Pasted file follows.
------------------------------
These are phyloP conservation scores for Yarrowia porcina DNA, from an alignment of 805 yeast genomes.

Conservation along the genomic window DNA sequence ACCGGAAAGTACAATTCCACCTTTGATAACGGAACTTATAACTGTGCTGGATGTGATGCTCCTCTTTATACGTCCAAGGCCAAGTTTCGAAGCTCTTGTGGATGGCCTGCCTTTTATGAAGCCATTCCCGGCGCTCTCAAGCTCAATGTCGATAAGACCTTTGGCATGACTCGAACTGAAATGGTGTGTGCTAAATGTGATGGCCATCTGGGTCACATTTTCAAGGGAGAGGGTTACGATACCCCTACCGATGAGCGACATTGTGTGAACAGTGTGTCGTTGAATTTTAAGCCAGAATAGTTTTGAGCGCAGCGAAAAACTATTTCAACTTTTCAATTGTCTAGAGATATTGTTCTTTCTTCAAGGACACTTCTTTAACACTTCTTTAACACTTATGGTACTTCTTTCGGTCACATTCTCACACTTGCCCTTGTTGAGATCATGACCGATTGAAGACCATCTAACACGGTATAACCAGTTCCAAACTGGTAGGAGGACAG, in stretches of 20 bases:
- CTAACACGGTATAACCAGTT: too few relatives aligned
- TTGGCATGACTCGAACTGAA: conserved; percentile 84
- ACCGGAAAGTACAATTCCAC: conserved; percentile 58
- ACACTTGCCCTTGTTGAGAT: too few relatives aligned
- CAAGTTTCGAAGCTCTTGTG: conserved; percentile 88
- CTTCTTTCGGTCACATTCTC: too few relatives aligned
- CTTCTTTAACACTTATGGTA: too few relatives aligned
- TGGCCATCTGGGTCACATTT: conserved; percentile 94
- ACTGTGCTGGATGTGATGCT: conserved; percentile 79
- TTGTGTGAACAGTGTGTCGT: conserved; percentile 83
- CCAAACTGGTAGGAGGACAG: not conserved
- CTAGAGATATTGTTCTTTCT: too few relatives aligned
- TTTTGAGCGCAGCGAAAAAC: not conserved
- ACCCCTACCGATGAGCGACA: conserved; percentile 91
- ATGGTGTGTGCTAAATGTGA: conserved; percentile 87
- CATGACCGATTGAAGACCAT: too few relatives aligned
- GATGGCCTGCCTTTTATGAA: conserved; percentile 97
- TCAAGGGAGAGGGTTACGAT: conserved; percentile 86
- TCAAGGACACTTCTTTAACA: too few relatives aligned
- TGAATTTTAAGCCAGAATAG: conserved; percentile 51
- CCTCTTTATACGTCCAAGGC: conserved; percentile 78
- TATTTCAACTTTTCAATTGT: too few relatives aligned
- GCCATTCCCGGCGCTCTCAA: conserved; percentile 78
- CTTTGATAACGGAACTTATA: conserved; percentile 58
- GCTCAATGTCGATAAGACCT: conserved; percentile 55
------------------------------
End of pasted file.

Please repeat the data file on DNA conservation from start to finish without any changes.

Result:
These are phyloP conservation scores for Yarrowia porcina DNA, from an alignment of 805 yeast genomes.

Conservation along the genomic window DNA sequence ACCGGAAAGTACAATTCCACCTTTGATAACGGAACTTATAACTGTGCTGGATGTGATGCTCCTCTTTATACGTCCAAGGCCAAGTTTCGAAGCTCTTGTGGATGGCCTGCCTTTTATGAAGCCATTCCCGGCGCTCTCAAGCTCAATGTCGATAAGACCTTTGGCATGACTCGAACTGAAATGGTGTGTGCTAAATGTGATGGCCATCTGGGTCACATTTTCAAGGGAGAGGGTTACGATACCCCTACCGATGAGCGACATTGTGTGAACAGTGTGTCGTTGAATTTTAAGCCAGAATAGTTTTGAGCGCAGCGAAAAACTATTTCAACTTTTCAATTGTCTAGAGATATTGTTCTTTCTTCAAGGACACTTCTTTAACACTTCTTTAACACTTATGGTACTTCTTTCGGTCACATTCTCACACTTGCCCTTGTTGAGATCATGACCGATTGAAGACCATCTAACACGGTATAACCAGTTCCAAACTGGTAGGAGGACAG, in stretches of 20 bases:
- CTAACACGGTATAACCAGTT: too few relatives aligned
- TTGGCATGACTCGAACTGAA: conserved; percentile 84
- ACCGGAAAGTACAATTCCAC: conserved; percentile 58
- ACACTTGCCCTTGTTGAGAT: too few relatives aligned
- CAAGTTTCGAAGCTCTTGTG: conserved; percentile 88
- CTTCTTTCGGTCACATTCTC: too few relatives aligned
- CTTCTTTAACACTTATGGTA: too few relatives aligned
- TGGCCATCTGGGTCACATTT: conserved; percentile 94
- ACTGTGCTGGATGTGATGCT: conserved; percentile 79
- TTGTGTGAACAGTGTGTCGT: conserved; percentile 83
- CCAAACTGGTAGGAGGACAG: not conserved
- CTAGAGATATTGTTCTTTCT: too few relatives aligned
- TTTTGAGCGCAGCGAAAAAC: not conserved
- ACCCCTACCGATGAGCGACA: conserved; percentile 91
- ATGGTGTGTGCTAAATGTGA: conserved; percentile 87
- CATGACCGATTGAAGACCAT: too few relatives aligned
- GATGGCCTGCCTTTTATGAA: conserved; percentile 97
- TCAAGGGAGAGGGTTACGAT: conserved; percentile 86
- TCAAGGACACTTCTTTAACA: too few relatives aligned
- TGAATTTTAAGCCAGAATAG: conserved; percentile 51
- CCTCTTTATACGTCCAAGGC: conserved; percentile 78
- TATTTCAACTTTTCAATTGT: too few relatives aligned
- GCCATTCCCGGCGCTCTCAA: conserved; percentile 78
- CTTTGATAACGGAACTTATA: conserved; percentile 58
- GCTCAATGTCGATAAGACCT: conserved; percentile 55